Face masks are breaking facial recognition algorithms, says new government study

While face masks are absolutely essential in our fight against coronavirus, they are also bringing forth a problem when it comes to technology. Face masks have been breaking down facial recognition algorithms, according to a new government study. NIST reported that if one were to wear a face mask in the way it has been prescribed, there is a 5-50% chance that the facial recognition algorithm will break down- leading to a crack in the surveillance system.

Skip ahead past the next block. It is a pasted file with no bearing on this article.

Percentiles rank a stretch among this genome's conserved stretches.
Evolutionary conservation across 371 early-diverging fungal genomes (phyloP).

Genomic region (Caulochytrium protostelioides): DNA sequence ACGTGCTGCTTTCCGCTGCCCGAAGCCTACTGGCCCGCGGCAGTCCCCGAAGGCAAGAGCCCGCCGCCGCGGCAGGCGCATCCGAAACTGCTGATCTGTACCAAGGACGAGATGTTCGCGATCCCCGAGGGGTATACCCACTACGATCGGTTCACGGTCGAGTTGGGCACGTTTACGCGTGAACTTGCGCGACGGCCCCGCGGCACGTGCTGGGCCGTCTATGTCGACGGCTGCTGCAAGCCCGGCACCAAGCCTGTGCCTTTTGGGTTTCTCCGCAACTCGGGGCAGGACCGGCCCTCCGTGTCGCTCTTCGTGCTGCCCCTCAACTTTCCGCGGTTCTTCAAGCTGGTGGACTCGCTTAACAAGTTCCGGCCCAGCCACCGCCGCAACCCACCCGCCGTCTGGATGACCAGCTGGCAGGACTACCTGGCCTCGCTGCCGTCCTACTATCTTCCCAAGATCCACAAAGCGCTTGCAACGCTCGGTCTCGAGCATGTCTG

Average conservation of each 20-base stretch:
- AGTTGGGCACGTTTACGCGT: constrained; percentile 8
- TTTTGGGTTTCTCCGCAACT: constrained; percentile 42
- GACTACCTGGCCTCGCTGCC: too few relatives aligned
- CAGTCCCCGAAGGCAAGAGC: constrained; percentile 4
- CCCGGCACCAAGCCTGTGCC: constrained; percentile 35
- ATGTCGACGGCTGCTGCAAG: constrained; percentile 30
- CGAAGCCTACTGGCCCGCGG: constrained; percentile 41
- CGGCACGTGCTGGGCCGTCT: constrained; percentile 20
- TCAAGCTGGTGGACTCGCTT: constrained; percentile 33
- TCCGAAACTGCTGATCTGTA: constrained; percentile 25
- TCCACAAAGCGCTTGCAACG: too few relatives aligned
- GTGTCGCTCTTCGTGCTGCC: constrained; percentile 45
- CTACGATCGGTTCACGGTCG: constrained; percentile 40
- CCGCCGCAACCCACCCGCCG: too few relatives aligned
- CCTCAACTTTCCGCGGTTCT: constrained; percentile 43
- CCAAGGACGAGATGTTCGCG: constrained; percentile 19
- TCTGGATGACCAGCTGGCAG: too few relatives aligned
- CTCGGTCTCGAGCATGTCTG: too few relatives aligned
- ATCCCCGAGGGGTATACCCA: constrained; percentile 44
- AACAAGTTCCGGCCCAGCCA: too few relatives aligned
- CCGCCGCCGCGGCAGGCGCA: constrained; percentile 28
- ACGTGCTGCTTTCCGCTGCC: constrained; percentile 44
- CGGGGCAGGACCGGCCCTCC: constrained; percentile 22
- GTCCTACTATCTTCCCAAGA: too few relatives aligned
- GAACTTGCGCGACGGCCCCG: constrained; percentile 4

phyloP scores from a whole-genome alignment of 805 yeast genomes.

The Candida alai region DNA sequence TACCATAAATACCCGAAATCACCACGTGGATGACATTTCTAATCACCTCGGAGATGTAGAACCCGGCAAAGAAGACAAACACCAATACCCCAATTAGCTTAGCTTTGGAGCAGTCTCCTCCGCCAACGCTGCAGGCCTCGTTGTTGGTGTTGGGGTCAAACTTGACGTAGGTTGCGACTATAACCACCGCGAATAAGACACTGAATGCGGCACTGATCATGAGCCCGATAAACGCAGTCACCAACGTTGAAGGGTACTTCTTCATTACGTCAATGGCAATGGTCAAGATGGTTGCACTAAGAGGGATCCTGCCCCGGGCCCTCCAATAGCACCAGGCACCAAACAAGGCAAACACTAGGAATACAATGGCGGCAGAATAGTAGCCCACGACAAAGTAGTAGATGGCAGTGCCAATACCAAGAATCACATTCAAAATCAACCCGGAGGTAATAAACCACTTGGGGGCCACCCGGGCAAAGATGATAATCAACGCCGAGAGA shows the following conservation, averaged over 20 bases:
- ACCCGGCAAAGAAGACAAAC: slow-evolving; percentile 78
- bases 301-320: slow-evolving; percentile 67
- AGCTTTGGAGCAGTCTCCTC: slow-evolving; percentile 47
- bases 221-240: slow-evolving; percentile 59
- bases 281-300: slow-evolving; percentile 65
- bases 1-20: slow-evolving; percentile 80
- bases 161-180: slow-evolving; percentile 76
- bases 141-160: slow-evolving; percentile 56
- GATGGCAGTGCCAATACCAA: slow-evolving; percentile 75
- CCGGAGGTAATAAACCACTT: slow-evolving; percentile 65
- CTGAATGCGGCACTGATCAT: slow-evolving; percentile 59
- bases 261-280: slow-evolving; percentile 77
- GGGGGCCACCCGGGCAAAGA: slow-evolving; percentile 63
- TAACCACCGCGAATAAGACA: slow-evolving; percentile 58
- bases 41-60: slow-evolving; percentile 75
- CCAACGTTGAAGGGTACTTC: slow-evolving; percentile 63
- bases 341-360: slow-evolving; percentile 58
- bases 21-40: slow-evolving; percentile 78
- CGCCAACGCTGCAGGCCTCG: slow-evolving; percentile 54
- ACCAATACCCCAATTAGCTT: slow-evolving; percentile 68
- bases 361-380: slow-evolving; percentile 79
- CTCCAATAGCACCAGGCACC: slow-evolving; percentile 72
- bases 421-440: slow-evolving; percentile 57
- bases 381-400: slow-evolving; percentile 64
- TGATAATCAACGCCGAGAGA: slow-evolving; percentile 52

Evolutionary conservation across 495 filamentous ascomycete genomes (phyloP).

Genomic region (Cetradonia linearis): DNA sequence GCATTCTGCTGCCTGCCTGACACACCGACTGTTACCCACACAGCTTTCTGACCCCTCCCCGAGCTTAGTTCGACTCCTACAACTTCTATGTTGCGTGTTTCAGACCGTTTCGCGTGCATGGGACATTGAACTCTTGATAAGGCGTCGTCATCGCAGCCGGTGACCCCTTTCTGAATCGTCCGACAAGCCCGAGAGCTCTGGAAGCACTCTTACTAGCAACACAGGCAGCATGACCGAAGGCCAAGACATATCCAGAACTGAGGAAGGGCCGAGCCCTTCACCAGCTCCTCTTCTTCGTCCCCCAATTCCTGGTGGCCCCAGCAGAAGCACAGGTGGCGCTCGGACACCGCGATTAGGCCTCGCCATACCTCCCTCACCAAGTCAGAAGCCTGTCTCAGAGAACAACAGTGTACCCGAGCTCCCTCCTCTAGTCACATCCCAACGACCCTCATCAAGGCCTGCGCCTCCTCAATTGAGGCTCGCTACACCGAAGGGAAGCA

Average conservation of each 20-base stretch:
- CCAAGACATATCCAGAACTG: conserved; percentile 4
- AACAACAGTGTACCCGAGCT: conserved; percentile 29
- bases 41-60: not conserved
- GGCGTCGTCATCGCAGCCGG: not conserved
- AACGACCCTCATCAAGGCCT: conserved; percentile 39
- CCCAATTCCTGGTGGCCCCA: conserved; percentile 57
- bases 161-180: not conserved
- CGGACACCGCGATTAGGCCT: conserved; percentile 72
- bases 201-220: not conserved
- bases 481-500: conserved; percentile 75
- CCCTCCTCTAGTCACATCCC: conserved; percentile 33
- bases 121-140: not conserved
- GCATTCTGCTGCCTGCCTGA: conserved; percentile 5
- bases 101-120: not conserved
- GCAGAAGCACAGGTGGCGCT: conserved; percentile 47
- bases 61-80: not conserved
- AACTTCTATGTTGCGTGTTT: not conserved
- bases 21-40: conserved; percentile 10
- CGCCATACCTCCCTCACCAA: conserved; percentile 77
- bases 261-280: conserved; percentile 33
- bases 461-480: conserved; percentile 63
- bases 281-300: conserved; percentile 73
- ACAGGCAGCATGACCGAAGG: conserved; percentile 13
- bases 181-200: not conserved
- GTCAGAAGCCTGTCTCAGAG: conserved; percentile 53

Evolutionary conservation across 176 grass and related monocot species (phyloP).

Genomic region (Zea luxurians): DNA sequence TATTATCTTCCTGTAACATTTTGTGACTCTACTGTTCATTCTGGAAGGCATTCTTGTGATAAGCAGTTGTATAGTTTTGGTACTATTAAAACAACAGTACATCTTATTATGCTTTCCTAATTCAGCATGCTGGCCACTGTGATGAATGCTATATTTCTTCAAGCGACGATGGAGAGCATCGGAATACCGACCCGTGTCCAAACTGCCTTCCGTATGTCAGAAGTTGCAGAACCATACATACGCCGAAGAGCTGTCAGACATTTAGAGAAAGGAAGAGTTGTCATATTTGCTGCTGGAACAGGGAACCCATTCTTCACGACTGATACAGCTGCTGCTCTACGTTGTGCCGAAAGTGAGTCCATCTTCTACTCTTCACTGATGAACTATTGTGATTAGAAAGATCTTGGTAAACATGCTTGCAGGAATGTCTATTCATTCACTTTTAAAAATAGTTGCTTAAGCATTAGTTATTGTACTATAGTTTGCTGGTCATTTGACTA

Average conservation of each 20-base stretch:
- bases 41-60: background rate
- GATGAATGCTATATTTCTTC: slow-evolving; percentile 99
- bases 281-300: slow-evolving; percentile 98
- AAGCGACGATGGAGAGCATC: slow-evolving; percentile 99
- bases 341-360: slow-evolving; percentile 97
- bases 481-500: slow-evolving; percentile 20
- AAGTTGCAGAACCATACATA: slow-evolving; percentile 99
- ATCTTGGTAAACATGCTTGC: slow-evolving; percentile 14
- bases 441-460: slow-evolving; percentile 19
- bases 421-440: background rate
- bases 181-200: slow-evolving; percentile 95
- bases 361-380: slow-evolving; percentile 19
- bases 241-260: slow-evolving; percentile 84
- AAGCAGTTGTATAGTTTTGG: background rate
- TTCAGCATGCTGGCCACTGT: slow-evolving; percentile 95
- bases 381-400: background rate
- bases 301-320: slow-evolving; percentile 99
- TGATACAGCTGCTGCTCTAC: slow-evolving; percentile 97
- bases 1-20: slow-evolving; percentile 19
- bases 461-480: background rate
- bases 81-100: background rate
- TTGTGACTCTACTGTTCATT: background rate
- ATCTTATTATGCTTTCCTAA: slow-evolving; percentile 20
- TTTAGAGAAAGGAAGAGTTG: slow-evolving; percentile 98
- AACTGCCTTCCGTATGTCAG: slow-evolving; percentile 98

Black masks would be more of a problem than blue masks, and the more one sidled over the nose, the higher chance of inaccuracies in the system. “With the arrival of the pandemic, we need to understand how face recognition technology deals with masked faces,” said Mei Ngan, an author of the report and NIST computer scientist.

NIST uses algorithms that calculate the distance between the features of an individual’s face. With the mask put on, the chances of that get more and more inaccurate. And this is in complete agreement to several anecdotes prevailing about face masks thwarting facial recognition systems. Considering NIST is the de facto head of all things algorithm, it is pretty clear that the results are conclusive.